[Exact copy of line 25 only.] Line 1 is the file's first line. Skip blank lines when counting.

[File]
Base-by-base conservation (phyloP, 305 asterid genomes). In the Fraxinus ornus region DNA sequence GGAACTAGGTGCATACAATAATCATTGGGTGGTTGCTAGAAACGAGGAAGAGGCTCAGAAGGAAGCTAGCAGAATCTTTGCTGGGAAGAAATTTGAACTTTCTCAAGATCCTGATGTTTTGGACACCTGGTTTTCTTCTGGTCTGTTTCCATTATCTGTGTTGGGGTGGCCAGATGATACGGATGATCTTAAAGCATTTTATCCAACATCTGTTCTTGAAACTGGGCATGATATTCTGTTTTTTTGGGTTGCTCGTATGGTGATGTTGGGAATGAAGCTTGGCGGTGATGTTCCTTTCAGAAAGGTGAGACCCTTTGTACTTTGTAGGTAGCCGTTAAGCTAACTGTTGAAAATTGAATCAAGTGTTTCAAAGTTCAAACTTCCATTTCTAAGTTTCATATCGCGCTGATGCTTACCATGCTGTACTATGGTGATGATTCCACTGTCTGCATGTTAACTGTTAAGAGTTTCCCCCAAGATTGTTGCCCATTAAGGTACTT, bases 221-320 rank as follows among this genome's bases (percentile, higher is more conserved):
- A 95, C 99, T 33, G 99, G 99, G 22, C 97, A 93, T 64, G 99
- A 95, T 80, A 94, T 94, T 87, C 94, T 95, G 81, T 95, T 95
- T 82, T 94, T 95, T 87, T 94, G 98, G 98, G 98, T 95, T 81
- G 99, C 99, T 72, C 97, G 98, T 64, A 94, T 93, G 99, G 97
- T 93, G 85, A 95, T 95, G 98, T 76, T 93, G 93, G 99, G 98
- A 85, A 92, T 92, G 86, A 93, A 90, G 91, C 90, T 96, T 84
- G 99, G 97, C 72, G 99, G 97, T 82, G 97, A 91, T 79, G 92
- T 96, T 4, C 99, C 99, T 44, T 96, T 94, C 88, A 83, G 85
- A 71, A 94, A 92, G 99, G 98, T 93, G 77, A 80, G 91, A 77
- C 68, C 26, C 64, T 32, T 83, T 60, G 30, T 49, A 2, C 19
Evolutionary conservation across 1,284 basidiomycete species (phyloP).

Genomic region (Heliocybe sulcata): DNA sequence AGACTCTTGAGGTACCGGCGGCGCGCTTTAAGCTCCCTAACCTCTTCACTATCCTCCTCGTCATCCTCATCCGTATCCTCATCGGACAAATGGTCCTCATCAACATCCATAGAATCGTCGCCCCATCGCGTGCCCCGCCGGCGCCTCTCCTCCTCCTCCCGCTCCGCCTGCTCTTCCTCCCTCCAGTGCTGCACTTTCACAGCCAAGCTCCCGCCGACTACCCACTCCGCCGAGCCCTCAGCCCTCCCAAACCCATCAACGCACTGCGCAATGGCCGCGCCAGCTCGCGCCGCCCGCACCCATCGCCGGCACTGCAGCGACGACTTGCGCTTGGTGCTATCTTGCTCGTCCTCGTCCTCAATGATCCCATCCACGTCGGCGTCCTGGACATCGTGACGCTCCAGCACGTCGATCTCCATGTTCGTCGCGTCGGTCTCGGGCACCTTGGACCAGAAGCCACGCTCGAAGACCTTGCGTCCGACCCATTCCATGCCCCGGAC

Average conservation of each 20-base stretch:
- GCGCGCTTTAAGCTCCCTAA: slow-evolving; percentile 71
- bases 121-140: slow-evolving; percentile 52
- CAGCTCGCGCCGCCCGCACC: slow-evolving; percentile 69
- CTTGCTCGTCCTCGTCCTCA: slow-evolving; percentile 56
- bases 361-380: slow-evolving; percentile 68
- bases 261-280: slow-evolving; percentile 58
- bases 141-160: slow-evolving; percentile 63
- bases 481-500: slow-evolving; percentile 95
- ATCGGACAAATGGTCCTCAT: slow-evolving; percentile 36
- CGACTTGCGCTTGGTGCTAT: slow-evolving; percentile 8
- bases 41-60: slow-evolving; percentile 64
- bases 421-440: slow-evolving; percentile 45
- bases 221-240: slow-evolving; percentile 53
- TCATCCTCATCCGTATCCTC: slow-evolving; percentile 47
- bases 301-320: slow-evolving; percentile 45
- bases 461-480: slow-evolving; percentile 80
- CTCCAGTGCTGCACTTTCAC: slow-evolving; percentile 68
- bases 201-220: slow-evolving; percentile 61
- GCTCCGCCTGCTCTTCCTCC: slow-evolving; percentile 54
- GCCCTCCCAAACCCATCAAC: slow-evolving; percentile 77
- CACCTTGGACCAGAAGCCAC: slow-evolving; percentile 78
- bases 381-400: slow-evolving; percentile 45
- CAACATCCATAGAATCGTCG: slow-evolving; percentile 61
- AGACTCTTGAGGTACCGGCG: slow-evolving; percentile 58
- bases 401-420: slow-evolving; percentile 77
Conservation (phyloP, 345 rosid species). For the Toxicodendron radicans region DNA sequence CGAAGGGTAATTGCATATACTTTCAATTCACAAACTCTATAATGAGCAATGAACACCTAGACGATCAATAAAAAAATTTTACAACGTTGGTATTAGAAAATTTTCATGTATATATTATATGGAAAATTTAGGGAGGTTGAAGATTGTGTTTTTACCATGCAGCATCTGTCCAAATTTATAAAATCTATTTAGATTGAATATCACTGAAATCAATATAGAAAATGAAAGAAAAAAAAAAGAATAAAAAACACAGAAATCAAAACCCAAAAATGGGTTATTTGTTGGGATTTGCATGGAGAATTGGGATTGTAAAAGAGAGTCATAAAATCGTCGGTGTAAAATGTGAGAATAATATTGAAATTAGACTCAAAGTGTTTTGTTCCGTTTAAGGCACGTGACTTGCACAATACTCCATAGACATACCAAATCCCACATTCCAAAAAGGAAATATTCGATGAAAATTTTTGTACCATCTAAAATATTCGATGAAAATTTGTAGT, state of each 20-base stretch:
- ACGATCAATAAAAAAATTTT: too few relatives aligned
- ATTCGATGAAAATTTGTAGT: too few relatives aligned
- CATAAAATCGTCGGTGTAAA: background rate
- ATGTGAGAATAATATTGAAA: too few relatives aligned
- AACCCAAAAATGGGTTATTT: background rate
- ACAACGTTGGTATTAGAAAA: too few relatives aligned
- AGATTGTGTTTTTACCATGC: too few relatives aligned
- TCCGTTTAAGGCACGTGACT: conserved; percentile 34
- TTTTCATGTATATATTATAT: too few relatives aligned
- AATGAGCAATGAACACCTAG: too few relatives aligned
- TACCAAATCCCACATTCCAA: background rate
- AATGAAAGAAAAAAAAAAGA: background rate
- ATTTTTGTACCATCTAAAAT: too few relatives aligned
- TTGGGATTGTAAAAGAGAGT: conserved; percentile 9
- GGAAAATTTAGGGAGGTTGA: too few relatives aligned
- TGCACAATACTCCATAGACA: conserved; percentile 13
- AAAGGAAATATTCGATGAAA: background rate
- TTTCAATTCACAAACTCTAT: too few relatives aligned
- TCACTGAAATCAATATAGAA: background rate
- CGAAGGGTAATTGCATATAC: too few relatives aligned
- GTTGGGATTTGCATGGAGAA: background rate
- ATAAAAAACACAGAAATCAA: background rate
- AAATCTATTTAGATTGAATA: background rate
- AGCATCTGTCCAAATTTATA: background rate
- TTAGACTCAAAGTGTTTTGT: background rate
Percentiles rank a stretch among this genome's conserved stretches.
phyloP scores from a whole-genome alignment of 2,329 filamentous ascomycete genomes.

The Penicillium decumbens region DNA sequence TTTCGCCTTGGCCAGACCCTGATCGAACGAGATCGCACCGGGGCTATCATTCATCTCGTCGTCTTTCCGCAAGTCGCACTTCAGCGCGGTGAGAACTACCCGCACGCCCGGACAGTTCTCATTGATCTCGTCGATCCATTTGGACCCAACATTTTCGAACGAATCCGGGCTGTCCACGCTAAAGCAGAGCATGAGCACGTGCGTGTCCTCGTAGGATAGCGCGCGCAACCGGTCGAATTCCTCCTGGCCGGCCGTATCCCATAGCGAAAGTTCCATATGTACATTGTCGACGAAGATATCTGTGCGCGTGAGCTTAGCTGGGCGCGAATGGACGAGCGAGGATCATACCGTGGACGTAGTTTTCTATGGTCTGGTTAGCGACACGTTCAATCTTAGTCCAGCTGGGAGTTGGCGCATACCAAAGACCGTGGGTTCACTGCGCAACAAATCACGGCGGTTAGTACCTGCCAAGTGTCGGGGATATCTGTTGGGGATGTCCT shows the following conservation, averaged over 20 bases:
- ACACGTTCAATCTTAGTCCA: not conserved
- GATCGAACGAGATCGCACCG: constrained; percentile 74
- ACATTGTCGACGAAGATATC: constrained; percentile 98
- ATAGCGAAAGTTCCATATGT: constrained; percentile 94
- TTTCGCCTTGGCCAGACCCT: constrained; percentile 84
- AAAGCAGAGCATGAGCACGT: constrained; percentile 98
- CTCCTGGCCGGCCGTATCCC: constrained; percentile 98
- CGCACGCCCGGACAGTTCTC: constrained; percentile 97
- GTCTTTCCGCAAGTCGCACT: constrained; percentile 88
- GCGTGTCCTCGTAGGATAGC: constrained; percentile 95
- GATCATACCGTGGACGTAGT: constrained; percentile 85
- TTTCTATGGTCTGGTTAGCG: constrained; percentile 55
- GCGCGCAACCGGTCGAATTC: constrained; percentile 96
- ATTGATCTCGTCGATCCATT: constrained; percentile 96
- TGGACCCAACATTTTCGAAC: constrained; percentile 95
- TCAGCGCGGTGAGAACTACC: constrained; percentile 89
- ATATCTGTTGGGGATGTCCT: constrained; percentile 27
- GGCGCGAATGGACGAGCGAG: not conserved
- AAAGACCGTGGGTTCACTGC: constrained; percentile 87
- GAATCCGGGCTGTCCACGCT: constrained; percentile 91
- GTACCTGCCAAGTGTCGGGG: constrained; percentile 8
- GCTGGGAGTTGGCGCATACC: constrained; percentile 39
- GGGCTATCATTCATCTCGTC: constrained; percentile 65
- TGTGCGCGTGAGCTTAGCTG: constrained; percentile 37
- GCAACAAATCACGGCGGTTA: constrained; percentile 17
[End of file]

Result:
- bases 41-60: slow-evolving; percentile 64